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Hello!  Thanks for visiting me.
I'm under construction, so please pardon any incomplete features, dead links, broken images, and general idiocy encountered while navigating my corner of the interwebs.

This page, "Home" is about me and my house.  I'm an early 30's jack-of-all-trades - I play several instruments, run a retail store during the day, repair and modify cars and motorcycles in my spare time, and am working hard on fixing and upgrading my house while I'm at it!  I hope that this page (and all of it's content) is helpful to others.  I plan on expanding each page in the near future into it's own subdomain so that I can build up a large base of content, which will also allow me to keep pictures and links better organized.  You'll find images and information about all of my automotive and motorcycle related content across the top in the header - if specific information isn't available, you can ask, though most of the questions you're likely to have have been answered before on one of the various forums I'm a member of.

If you can't find the information you're looking for regarding the Turbocharged Buell Blast, or the Buell Firebolt please visit Buell Riders Online
If you're looking for Buell or Sportster High Performance Rebuild Parts, please visit Hammer Performance

Update: 05/10/2015 - Paint and DESTRUCTION!

This past weekend I spent a lot of time cleaning and painting in the kitchen.  Is it done?  No, but it looks a heck of a lot better than what was there before!  We chose a really nice Orange from Valspar - they call it "Crimson Glow".  I only snapped a few quick pictures, but I'll add more later.  Baseboards still need to be painted, and then cut and install new quarter-round, and the back half of the kitchen will be done!

Crimson Glow 1  Crimson Glow 2

Don't worry, I promise that the Orange is a LOT smoother once it's dried - I love this color!  However, I promised you paint and destruction, so here's a quick placeholder for the destruction!  The family room had 3 beams that ran across the ceiling.  They didn't do anything at all - just broke up the ceiling and cast dumb shadows that made the room look a lot smaller and claustrophobic.  My Dad & I guessed how they were installed, but we were wrong!  We figured a 1x4" header board was installed along the ceiling, and then the 1x6" verical boards were nailed to that.  Instead, the builder simply put the boards up against the ceiling, and toenailed them into place.  To make extra sure that they didn't go anywhere, he also had his crews put nails from two different directions into the walls, which made getting the boards out a real horrorshow.  I ended up having to cut upwards with a reciprocating saw in the middle of the beam, then prying each beam gently downwards, and go along cutting the nails with a big pair of wire cutters to prevent the nails (installed at an angle, obviously) from ripping out large chunks of ceiling.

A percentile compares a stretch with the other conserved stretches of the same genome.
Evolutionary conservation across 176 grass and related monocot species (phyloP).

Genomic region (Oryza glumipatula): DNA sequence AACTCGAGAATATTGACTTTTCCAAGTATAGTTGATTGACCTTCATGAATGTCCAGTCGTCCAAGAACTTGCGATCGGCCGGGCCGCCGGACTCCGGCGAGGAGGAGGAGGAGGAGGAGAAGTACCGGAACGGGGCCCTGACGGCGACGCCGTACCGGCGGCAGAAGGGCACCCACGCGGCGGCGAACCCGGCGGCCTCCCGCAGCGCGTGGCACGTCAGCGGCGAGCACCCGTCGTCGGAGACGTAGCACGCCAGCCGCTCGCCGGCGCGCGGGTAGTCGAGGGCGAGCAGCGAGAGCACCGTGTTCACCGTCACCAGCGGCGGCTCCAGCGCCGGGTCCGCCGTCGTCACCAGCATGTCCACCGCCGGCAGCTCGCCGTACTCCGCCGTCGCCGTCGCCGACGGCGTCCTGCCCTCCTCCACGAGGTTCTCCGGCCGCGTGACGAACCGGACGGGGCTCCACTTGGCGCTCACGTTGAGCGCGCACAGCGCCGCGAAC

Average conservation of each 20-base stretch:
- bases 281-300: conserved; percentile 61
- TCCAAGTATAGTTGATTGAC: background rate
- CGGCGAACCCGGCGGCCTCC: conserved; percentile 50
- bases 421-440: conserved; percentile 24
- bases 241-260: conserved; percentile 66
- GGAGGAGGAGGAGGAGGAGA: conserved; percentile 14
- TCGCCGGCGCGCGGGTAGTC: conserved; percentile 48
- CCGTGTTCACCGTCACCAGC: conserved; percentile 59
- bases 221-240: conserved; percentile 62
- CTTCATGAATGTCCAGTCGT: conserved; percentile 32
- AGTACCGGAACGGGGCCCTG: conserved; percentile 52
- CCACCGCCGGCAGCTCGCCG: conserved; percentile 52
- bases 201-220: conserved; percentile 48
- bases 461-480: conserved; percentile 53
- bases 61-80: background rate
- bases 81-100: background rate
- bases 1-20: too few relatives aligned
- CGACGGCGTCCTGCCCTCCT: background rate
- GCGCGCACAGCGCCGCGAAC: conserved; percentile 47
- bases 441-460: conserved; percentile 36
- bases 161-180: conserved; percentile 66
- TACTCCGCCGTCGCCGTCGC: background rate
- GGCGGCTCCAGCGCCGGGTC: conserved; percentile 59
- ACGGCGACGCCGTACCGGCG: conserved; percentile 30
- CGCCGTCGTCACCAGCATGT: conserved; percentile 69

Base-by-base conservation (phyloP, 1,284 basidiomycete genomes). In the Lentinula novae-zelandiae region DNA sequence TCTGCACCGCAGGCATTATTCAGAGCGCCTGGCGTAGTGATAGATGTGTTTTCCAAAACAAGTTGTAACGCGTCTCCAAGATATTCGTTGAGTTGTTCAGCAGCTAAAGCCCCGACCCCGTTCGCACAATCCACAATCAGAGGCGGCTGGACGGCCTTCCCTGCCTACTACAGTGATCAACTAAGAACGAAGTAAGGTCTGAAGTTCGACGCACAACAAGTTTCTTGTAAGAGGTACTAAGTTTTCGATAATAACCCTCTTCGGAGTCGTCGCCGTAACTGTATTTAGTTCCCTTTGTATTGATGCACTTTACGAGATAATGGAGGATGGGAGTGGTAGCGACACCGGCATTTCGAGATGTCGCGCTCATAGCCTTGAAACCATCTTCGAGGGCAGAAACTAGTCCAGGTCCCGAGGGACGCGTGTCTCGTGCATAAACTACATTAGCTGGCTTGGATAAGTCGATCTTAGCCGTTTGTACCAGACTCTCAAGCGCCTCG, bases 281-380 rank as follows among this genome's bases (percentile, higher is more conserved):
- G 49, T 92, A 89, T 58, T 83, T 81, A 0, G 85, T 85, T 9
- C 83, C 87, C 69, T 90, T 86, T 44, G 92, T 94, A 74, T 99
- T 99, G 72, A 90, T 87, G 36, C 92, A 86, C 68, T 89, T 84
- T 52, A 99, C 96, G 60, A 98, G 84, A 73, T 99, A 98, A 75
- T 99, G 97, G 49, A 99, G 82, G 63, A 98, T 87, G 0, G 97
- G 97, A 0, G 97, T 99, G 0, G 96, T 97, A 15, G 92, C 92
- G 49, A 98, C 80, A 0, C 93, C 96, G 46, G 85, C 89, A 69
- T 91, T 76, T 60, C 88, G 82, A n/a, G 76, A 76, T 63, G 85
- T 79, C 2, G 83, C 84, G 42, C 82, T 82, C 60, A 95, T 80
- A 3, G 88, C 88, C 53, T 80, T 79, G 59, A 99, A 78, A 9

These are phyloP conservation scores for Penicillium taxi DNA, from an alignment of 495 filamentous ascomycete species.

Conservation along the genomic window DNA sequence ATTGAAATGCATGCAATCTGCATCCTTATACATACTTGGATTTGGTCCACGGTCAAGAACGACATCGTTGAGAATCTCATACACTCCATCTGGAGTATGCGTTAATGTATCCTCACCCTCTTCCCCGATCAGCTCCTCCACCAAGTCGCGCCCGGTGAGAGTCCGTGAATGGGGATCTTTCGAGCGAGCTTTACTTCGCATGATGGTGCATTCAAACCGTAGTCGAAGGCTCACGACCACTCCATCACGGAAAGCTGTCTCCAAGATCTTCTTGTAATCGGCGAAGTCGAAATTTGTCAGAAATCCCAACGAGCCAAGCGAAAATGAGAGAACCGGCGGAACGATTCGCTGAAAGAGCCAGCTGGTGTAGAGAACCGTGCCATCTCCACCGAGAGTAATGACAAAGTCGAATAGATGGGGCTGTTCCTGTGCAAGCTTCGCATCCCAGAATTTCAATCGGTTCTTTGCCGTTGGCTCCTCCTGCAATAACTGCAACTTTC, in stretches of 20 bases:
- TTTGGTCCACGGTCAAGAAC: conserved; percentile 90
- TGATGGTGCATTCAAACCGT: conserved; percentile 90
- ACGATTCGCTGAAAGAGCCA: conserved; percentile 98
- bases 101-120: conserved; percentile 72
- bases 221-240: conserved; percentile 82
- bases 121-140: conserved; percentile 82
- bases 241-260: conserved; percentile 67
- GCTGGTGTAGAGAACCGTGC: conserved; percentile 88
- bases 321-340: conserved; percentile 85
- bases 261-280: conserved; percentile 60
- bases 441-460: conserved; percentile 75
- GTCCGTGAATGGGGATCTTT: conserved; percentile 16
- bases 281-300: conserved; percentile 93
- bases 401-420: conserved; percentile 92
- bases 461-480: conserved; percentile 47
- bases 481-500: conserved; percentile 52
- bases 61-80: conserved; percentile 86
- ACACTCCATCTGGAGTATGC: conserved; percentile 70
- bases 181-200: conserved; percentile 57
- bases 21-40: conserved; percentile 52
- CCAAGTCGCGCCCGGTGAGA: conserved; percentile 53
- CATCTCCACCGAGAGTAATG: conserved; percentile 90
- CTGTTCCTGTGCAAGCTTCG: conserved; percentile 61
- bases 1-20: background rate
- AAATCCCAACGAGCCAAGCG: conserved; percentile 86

Fascade Beams in the Family Room

Forgive the rather large person on TV - I had on Top Gear while working, and they did a challenge to prove how big an impact vehicle weight had on acceleration and stopping distance.  In this picture, I have the bottom boards removed from the two outer beams in the room.  The beam on the far side of the room proved particularly difficult, and actually ended up making a pretty big hole in the wall (about 4x6") when I removed it.  I don't have pictures of the big hole, but it's been patched and mostly spackled since then, I'm getting ready to finish up the ceiling and paint!

03/15/2015 to 04/03/2015 - Everything and the Kitchen...Floor?

So in our ongoing process of remodeling our home (which is a lot harder once you've lived in it for a few years instead of doing it when you have a fresh move in!), we're working from one end of the house, and moving towards the middle.  Then, we'll start at the other end (bedrooms) and work towards the middle, and finish the Living Room/Dining Room last.  Well, after the Family Room, that meant the kitchen is up next.  The first thing we decided on was that the flooring absolutely had to go.  It was a gross linoleum sheet flooring that was peeling up at the back edge, and severely faded & scratched throughout.  We discussed options - having it redone with the same flooring used in the family room (too expensive), having it done with ceramic tile (too cold & hard), and lastly, me redoing it with vinyl tile.  Inexpensive, easy to clean, not frigid to the touch in wintertime, and available in a bunch of really nice colors and patterns.  So, we went and found a tile in the "Cool Grey" pattern at Home Depot, and picked up a few boxes of it.  Originally, we had planned to do the laundry room first, but that's going to wait a bit until everything else is done.